“I remember he’s had a lot of really good games and the team has done a lot of great things, but the first time he walked the bases loaded and battled out of that jam … that for me kind of is the epitome of what baseball has to offer developmentally to kids. You’re alone in that situation. You’re either going to be able to find a way to handle adversity, setbacks and challenges and use them as moments to get better and develop as a person, not just a player, or you give in to it. I was so proud of him more for that than any other accomplishment that I remember that first year.”
Founder, Sports Media Advisors
“I had a really neat experience last summer that sort of combined my past as a Little League participant with my
|The Perlman brothers|
Vice president, business and legal affairs, Fox Sports
“In 1999, after years of my sons being on different teams, I coached both of them on the same team for the first time (Westchester, Calif., Little League). My older son, Max, was a 12-year-old and his brother, Charlie, a 10-year-old. Max was our best pitcher and Charlie was the starting second baseman and our leadoff hitter. The boys were, as brothers often are, just as likely to battle (big brother terrorizing little brother) as to hang out and have a catch. In one game, Max was particularly dominant, and as he struck out the last batter of the game to complete his no-hitter (one walk, 15 strikeouts), the first thing he did was to turn toward second base, do the then in-vogue Jordan fist pump and look at his brother, who raced to the mound to be the first one to embrace him. Clearly, it remains one of the happiest days as a father, a coach and a lover of baseball.”
Senior director, social media, broadcast communications, NASCAR
|Warfield gets mobbed.|
“Here is probably my most memorable experience from my 10 years coaching Little League baseball here in Charlotte. Attaching a picture of our celebration as it captures the moment beautifully. Yes, that’s what a walk-off home run to win the league’s first-ever state championship looks like! And yes, that’s me on my back after getting tackled by 12 11-year-olds!
“5 to 1, bottom of the sixth, 7, 8 and 9 hitters coming up. Rip to left. Chopper over 1st. Seeing-eye single to right. All of a sudden Myers Park Trinity Little League had life in the rubber match of the 2013 State Little League Championship. Not one 11-year-old in the first-base dugout was thinking about making history but instead was simply focused on making memories for a lifetime. A double, fielder’s choice and two-run opposite field home run later and MPTLL had its first state championship in the league’s 60-plus-year history.”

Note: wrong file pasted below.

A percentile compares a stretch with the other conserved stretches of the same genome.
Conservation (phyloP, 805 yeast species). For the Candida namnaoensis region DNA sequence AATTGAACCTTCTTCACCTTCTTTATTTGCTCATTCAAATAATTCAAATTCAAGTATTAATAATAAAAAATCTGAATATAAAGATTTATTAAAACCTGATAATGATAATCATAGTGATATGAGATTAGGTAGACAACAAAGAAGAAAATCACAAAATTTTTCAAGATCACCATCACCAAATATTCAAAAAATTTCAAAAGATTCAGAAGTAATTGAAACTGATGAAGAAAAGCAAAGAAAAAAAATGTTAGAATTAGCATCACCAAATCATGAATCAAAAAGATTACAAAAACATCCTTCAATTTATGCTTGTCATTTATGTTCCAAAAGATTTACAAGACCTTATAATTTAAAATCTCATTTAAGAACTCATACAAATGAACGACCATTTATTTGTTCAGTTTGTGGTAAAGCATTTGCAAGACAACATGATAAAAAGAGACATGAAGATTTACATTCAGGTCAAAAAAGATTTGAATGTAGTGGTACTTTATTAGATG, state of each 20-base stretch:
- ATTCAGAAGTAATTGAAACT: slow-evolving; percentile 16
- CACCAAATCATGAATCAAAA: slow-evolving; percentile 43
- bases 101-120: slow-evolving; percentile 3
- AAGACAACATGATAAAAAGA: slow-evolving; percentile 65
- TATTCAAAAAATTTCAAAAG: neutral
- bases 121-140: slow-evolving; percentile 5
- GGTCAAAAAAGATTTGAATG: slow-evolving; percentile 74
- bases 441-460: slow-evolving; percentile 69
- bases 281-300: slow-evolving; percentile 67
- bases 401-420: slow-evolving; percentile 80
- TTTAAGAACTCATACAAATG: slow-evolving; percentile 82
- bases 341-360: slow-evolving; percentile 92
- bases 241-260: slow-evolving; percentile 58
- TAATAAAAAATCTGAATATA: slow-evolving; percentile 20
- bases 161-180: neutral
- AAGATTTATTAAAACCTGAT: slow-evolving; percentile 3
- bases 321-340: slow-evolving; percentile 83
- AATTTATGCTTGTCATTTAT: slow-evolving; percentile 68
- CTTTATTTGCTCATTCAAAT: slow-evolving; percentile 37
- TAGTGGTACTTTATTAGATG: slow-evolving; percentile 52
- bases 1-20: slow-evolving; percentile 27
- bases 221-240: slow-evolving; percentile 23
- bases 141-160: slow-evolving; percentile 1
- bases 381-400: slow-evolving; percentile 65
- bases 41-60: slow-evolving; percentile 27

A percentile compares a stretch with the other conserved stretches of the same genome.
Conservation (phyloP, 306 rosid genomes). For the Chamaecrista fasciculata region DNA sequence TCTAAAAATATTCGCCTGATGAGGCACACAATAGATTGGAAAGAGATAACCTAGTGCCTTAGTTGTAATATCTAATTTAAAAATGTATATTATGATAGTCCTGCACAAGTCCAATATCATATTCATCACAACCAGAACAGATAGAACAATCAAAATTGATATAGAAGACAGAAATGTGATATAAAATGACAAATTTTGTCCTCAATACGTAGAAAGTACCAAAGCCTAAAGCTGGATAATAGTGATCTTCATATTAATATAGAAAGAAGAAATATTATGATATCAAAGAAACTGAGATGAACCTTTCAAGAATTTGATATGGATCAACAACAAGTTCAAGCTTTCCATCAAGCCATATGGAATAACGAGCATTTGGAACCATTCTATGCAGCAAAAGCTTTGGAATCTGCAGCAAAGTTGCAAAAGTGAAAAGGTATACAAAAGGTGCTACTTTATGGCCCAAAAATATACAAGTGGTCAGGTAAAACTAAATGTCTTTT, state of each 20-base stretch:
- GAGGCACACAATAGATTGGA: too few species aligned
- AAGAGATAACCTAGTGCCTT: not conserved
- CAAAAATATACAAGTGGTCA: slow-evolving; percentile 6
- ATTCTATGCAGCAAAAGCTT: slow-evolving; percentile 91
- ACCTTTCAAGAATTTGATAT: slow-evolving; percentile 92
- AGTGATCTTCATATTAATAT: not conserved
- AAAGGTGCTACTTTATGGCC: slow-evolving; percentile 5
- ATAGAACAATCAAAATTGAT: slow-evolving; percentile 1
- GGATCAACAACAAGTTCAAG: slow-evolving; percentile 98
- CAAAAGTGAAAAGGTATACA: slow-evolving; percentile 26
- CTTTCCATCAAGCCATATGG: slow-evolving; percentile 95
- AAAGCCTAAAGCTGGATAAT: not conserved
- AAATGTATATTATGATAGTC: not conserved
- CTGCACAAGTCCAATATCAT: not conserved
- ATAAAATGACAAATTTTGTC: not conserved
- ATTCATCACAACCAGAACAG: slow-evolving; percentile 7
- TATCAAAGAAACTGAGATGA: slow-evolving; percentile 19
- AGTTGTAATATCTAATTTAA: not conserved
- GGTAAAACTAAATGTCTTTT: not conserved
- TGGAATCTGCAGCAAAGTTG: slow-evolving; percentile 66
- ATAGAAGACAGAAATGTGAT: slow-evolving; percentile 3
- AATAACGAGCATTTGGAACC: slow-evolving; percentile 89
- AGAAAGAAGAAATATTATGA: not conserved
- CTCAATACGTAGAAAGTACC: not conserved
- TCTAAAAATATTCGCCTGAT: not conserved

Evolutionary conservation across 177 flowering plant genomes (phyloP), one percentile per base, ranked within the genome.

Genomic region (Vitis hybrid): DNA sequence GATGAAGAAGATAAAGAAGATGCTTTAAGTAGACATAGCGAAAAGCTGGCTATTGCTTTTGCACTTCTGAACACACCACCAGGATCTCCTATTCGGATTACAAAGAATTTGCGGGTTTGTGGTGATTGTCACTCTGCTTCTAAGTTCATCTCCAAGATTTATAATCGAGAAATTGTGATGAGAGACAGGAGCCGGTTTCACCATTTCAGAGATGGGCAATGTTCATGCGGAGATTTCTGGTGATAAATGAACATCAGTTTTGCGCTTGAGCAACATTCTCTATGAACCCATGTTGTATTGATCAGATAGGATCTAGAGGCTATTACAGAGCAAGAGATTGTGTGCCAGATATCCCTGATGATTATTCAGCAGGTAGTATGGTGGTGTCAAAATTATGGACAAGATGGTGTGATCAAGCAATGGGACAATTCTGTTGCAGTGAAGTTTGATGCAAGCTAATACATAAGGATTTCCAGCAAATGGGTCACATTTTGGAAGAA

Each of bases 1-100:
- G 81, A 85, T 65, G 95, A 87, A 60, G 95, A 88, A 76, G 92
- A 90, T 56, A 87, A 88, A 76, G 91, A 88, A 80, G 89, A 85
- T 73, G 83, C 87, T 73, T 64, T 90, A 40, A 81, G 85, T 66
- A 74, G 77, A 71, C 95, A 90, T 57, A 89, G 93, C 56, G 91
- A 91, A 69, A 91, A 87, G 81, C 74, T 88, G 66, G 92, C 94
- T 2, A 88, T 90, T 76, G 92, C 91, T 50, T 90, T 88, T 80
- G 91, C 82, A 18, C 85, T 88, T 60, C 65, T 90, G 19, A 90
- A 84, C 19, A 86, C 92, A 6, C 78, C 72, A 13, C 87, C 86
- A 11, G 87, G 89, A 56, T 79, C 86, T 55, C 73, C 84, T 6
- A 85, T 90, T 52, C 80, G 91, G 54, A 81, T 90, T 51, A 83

Executive vice president, production, program scheduling and development, ESPN
“The best thing that stands out to me is the opportunity to coach both of my boys in Little League. They were two years apart, so there was some overlap and I got to coach them all the way through. One amazing memory was watching how the kids are able to deal with adversity at that level and lessons we can all learn from them. One year, our team had many injuries and we ended up losing every game we played, including 11 losses in one-run games. The kids are so resilient it’s incredible and, believe it or not, that year was the most fun we had. As you watch the kids, they teach everyone a great lesson. No matter how difficult the losses were, 15 minutes after the game, the kids would be out having pizza together enjoying life.”
Director, consumer engagement, Taylor
|Lesson learned for Smith: Don’t feel sorry for yourself.|
“My key learning from Little League, one that has served me to this day: I was beaned in my first at-bat, sat there crying at home plate. My coach came out — and I was expecting a kind face, an ‘It’s OK’ chat. Instead he told me I better get down to first base quick, or he’d be pulling me out of the game. The life lesson: don’t feel sorry for yourself, don’t play the victim. Always be moving forward. The best way to feel better — at least it was in my case — is to steal second. (Rickey Henderson was my favorite player then.)”
Senior director, marketing solutions – international, NBA
“I played in central New Jersey. I remember everyone caring so much when uniforms were handed out to see what our team sponsor would be. Palumbo’s Pizza, Rocket Construction, Quality Fence, Rt. 18 Sports and others were all local businesses that sponsored our teams. They had their names on our hats (super high, mesh-back hats) and painted wooden signs on the fences. Everyone always hoped to get ‘a good name,’ whatever that meant. When I think back on that, it’s funny to me that I now work in the sports sponsorship business having no idea what went into it then.”
Vice president, client services, rEvolution
(Boyer coaches his son’s Little League team in Chicago)
|Boyer, second from left, enjoys coaching.|
“These kids have a lot of pride for their park. The competition with other Little League parks and teams is intense.
“You try to teach skills to those kids at that age and you teach winning. The thing is, though, you know you aren’t always going to win. When your team does lose, you want the kids to understand why they lost. The key is instilling with them that the loss should not come from a lack of hustle or from not listening to their coaches and teammates. It’s important for them to know that it doesn’t take skill to hustle and listen. These are important to life in the long run. Working hard and being a good listener will go a long way.”